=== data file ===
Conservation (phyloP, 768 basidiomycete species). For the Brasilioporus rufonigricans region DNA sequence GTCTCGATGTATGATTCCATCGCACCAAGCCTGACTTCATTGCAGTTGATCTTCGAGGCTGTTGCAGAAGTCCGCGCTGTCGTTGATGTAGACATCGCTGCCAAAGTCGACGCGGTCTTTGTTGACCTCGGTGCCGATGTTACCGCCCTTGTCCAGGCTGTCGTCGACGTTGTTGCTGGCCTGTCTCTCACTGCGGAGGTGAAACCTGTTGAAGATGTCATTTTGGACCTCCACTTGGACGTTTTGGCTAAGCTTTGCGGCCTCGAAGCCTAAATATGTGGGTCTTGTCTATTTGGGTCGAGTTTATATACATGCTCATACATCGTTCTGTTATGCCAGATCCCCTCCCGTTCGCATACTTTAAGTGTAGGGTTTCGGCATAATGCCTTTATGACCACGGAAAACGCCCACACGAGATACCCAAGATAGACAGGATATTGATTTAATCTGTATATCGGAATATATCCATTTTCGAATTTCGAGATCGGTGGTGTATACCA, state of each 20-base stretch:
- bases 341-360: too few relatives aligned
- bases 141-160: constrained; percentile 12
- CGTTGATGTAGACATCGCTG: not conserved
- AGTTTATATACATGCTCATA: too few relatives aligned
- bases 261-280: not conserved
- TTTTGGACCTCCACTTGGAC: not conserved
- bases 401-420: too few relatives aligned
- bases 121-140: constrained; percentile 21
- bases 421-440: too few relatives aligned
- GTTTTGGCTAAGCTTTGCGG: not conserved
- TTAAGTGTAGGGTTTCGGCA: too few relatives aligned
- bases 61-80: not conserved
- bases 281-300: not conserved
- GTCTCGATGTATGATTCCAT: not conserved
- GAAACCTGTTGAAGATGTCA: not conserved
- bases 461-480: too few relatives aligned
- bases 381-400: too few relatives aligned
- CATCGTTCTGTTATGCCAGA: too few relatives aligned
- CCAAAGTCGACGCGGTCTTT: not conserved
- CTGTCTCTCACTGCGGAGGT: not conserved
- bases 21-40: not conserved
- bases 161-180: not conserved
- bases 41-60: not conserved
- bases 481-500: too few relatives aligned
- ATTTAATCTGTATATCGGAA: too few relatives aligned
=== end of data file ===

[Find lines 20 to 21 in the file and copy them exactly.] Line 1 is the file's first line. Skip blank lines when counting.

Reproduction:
- CCAAAGTCGACGCGGTCTTT: not conserved
- CTGTCTCTCACTGCGGAGGT: not conserved